Even this warning did not prepare Robyn for the shock of the foundry. . . . Her first instinct was to cover her ears, but she soon realised that it was not going to get any quieter, and let her hands fall to her sides. The floor was covered with a black substance that looked like soot, but grated under the soles of her boots like sand. The air reeked with a sulphurous, resinous smell, and a fine drizzle of black dust fell on their heads from the roof. Here and there the open doors of furnaces glowed a dangerous red, and in the far corner of the building what looked like a stream of molten lava trickled down a curved channel from roof to floor. . . . Everywhere there was indescribable mess, dirt, disorder.
–David Lodge, Nice Work, p. 86
Was David Lodge's 1988 novel simply behind the times when it challenged its heroine—Robyn Penrose, Temporary Lecturer in English Literature—to confront the sooty business managed by its hero, Vic Wilcox, product of a Midlands technical college? Is this the utmost challenge that Lodge can imagine for the contemporary academic sensibility: to come to grips with the realism of "smokestack" industrialism as it has appalled fiction since the nineteenth-century industrial novel (Lodge's elaborate allusion) through at least Sons and Lovers?
If so, then we can adequately attribute Lodge's comedy to the slow, sly romance he builds between the academy and industry—to his deft dance of opposites that at last issues, if not in a classically comic wedding, then at least in the fleeting copulation of two faculties of expertise divorced since Victorian sages presided over the "idea of a university."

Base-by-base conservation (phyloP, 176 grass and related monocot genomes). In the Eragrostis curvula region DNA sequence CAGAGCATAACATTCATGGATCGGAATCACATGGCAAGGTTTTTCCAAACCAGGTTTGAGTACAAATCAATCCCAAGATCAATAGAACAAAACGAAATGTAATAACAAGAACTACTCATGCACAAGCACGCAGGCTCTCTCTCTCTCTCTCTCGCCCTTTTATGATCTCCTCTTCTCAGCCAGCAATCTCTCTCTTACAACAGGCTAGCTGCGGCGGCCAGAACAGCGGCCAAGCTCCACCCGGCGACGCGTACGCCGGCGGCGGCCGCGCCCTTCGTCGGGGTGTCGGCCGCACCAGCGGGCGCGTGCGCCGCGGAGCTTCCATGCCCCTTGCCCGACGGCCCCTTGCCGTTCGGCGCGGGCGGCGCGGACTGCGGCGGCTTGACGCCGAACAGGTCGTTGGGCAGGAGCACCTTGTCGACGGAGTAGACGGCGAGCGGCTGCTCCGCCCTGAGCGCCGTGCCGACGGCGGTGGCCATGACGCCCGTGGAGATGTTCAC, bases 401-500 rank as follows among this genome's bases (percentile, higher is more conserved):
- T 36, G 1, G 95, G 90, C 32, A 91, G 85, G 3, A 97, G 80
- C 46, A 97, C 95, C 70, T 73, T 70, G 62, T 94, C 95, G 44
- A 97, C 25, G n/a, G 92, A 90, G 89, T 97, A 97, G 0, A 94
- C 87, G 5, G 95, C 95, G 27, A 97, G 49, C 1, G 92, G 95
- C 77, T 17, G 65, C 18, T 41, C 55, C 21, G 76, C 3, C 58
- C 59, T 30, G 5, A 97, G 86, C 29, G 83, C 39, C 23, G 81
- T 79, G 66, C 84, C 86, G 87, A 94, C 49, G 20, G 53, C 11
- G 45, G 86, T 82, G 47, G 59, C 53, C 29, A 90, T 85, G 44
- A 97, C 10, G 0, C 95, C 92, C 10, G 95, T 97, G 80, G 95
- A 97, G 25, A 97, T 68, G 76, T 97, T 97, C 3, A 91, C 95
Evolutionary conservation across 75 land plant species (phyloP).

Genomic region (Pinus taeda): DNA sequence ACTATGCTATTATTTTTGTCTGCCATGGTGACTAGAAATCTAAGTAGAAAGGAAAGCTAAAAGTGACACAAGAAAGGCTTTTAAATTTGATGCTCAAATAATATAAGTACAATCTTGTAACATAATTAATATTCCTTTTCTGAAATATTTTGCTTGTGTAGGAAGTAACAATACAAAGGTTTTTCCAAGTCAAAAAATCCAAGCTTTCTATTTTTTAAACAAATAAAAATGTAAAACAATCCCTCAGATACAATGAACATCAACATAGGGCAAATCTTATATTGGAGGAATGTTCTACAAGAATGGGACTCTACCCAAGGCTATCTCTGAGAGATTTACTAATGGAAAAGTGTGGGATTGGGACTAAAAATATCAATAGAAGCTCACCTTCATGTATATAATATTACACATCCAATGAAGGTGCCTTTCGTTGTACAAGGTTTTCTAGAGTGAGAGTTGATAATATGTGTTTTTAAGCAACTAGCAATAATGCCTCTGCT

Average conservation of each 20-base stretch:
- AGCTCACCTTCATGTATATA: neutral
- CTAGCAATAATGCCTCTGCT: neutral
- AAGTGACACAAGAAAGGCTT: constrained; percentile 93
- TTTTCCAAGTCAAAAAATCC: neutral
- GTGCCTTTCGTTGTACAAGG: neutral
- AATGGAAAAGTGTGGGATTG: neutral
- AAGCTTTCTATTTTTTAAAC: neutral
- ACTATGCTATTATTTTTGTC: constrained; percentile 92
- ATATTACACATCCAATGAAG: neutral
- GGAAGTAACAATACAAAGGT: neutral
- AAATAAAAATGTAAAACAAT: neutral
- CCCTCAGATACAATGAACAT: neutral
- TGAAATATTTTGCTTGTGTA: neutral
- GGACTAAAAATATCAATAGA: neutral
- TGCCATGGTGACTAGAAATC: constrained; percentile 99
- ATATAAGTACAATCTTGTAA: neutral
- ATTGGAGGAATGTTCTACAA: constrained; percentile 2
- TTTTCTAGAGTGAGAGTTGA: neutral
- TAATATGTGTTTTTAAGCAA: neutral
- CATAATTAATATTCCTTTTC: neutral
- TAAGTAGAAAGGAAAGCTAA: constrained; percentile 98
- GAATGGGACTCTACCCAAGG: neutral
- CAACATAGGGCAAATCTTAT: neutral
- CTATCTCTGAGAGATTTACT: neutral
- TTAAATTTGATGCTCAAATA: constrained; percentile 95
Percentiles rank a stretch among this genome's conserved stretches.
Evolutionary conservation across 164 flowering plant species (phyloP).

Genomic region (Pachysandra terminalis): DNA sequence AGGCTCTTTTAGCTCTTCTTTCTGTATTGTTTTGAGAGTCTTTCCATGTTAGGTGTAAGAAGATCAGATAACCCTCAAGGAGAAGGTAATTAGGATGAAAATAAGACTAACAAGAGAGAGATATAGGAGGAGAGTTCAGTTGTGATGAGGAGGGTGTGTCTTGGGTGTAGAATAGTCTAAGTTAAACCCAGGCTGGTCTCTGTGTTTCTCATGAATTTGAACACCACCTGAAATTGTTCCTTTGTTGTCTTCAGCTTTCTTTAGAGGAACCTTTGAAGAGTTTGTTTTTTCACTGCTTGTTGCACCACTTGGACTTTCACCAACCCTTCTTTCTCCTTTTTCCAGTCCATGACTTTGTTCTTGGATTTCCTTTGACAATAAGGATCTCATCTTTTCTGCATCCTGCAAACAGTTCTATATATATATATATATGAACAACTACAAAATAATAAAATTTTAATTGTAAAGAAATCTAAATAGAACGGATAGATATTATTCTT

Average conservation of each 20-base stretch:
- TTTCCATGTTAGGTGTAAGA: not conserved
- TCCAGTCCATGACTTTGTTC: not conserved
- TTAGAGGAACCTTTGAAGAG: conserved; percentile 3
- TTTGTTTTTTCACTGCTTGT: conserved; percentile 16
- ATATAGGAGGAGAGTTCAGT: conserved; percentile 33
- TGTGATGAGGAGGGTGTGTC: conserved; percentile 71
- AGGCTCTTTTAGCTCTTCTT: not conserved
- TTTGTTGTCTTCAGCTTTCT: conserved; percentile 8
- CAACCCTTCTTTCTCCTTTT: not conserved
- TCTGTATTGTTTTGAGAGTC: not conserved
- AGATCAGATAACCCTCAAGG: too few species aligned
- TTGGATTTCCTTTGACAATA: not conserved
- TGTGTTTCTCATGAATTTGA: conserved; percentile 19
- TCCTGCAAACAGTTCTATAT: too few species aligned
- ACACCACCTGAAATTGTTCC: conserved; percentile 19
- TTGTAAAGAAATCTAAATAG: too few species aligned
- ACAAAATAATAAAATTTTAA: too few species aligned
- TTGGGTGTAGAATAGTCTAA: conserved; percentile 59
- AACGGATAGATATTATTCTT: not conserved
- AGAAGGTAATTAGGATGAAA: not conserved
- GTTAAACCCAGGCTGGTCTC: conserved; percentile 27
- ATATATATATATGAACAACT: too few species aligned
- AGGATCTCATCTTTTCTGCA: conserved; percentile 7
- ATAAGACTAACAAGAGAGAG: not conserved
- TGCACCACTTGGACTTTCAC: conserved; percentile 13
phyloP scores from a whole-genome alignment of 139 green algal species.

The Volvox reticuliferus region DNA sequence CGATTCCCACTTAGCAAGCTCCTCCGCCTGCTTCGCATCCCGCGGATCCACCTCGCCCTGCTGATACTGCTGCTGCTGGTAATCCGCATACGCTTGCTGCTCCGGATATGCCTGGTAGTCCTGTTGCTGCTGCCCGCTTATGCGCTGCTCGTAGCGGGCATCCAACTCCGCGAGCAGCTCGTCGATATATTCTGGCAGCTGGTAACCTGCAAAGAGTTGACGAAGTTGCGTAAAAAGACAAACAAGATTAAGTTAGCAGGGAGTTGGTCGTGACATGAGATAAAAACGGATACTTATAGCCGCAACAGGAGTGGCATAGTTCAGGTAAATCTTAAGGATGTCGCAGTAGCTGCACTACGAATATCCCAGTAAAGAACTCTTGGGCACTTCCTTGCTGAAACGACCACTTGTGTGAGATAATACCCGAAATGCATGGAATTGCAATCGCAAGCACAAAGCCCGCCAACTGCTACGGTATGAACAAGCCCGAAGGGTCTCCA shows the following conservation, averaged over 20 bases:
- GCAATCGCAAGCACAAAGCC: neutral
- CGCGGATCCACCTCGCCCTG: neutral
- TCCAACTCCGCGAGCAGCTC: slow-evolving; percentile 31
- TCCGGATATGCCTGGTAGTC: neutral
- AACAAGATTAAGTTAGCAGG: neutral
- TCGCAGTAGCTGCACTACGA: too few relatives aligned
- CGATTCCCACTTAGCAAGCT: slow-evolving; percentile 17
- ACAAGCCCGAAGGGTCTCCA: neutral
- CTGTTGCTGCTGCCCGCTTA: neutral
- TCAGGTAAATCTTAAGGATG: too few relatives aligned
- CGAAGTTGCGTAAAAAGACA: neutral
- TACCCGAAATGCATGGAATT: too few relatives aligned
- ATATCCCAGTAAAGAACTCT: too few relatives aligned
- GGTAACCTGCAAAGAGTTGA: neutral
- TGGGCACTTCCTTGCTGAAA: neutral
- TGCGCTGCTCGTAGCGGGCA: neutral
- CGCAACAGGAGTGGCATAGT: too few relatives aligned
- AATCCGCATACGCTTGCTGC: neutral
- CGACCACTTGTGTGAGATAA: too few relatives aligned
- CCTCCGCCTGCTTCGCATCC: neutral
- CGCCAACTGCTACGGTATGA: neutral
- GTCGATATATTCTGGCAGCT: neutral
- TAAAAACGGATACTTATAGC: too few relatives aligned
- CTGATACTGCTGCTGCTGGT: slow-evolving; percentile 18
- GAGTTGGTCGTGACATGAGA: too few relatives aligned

Or, on the other hand, should we allow Lodge's minor prophets of the new world order—Robyn's investment-banker brother, his financial-exchange-dealer consort, or (more demonically) the "CNC" computer-numerical controlled manufacturing machine in Vic's factory—to shift the comedy into an altogether different register of satire? Robyn's brother says cheekily while on holiday from financial London: "Companies like [Vic's] are batting on a losing wicket. . . . the future for our economy is in service industries, and perhaps some hi-tech engineering" (p. 128). Vic says sombrely as he and Robyn stare across a Perspex pane at the CNC machine's inhumanly "violent, yet controlled" motions, "One day . . . there will be lightless factories full of machines like that. . . . Once you've built a fully computerised factory, you can take out the lights, shut the door and leave it to make engines or vacuum cleaners or whatever, all on its own in the dark." "O brave new world," Robyn responds (pp. 84-85).